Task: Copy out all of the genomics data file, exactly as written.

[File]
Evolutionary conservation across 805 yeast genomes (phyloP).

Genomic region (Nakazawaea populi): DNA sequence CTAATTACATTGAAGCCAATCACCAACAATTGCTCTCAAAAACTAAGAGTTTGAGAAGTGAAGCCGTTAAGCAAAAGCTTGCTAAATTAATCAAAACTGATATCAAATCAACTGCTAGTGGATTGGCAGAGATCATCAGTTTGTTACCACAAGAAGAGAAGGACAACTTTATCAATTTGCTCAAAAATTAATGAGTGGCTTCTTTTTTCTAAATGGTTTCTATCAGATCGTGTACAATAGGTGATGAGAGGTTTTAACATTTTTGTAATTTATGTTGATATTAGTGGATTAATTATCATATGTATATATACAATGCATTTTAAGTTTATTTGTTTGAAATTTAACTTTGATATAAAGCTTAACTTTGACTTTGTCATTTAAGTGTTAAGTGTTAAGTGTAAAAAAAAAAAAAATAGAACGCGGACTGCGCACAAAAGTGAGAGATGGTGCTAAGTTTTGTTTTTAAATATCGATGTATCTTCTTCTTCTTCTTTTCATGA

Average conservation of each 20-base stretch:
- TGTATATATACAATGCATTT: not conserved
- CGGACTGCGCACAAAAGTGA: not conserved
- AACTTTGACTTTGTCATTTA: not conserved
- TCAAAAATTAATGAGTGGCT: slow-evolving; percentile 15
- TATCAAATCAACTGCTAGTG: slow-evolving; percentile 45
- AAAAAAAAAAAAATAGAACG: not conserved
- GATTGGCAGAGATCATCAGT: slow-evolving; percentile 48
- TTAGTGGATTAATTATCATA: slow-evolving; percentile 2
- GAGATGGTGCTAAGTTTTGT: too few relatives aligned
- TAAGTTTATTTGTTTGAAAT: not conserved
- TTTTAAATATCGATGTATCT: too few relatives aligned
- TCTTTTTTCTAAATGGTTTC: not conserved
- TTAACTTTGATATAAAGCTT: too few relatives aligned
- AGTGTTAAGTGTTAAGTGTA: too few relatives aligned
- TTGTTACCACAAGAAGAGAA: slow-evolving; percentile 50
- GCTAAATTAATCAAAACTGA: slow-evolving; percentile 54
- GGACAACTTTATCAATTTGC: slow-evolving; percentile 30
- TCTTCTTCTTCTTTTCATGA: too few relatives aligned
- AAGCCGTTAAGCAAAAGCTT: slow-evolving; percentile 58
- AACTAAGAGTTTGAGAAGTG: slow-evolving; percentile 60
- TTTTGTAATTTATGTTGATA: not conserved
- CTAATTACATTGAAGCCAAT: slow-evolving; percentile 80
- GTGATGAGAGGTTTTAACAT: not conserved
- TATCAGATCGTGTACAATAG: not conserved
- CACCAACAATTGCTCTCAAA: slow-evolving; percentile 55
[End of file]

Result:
Evolutionary conservation across 805 yeast genomes (phyloP).

Genomic region (Nakazawaea populi): DNA sequence CTAATTACATTGAAGCCAATCACCAACAATTGCTCTCAAAAACTAAGAGTTTGAGAAGTGAAGCCGTTAAGCAAAAGCTTGCTAAATTAATCAAAACTGATATCAAATCAACTGCTAGTGGATTGGCAGAGATCATCAGTTTGTTACCACAAGAAGAGAAGGACAACTTTATCAATTTGCTCAAAAATTAATGAGTGGCTTCTTTTTTCTAAATGGTTTCTATCAGATCGTGTACAATAGGTGATGAGAGGTTTTAACATTTTTGTAATTTATGTTGATATTAGTGGATTAATTATCATATGTATATATACAATGCATTTTAAGTTTATTTGTTTGAAATTTAACTTTGATATAAAGCTTAACTTTGACTTTGTCATTTAAGTGTTAAGTGTTAAGTGTAAAAAAAAAAAAAATAGAACGCGGACTGCGCACAAAAGTGAGAGATGGTGCTAAGTTTTGTTTTTAAATATCGATGTATCTTCTTCTTCTTCTTTTCATGA

Average conservation of each 20-base stretch:
- TGTATATATACAATGCATTT: not conserved
- CGGACTGCGCACAAAAGTGA: not conserved
- AACTTTGACTTTGTCATTTA: not conserved
- TCAAAAATTAATGAGTGGCT: slow-evolving; percentile 15
- TATCAAATCAACTGCTAGTG: slow-evolving; percentile 45
- AAAAAAAAAAAAATAGAACG: not conserved
- GATTGGCAGAGATCATCAGT: slow-evolving; percentile 48
- TTAGTGGATTAATTATCATA: slow-evolving; percentile 2
- GAGATGGTGCTAAGTTTTGT: too few relatives aligned
- TAAGTTTATTTGTTTGAAAT: not conserved
- TTTTAAATATCGATGTATCT: too few relatives aligned
- TCTTTTTTCTAAATGGTTTC: not conserved
- TTAACTTTGATATAAAGCTT: too few relatives aligned
- AGTGTTAAGTGTTAAGTGTA: too few relatives aligned
- TTGTTACCACAAGAAGAGAA: slow-evolving; percentile 50
- GCTAAATTAATCAAAACTGA: slow-evolving; percentile 54
- GGACAACTTTATCAATTTGC: slow-evolving; percentile 30
- TCTTCTTCTTCTTTTCATGA: too few relatives aligned
- AAGCCGTTAAGCAAAAGCTT: slow-evolving; percentile 58
- AACTAAGAGTTTGAGAAGTG: slow-evolving; percentile 60
- TTTTGTAATTTATGTTGATA: not conserved
- CTAATTACATTGAAGCCAAT: slow-evolving; percentile 80
- GTGATGAGAGGTTTTAACAT: not conserved
- TATCAGATCGTGTACAATAG: not conserved
- CACCAACAATTGCTCTCAAA: slow-evolving; percentile 55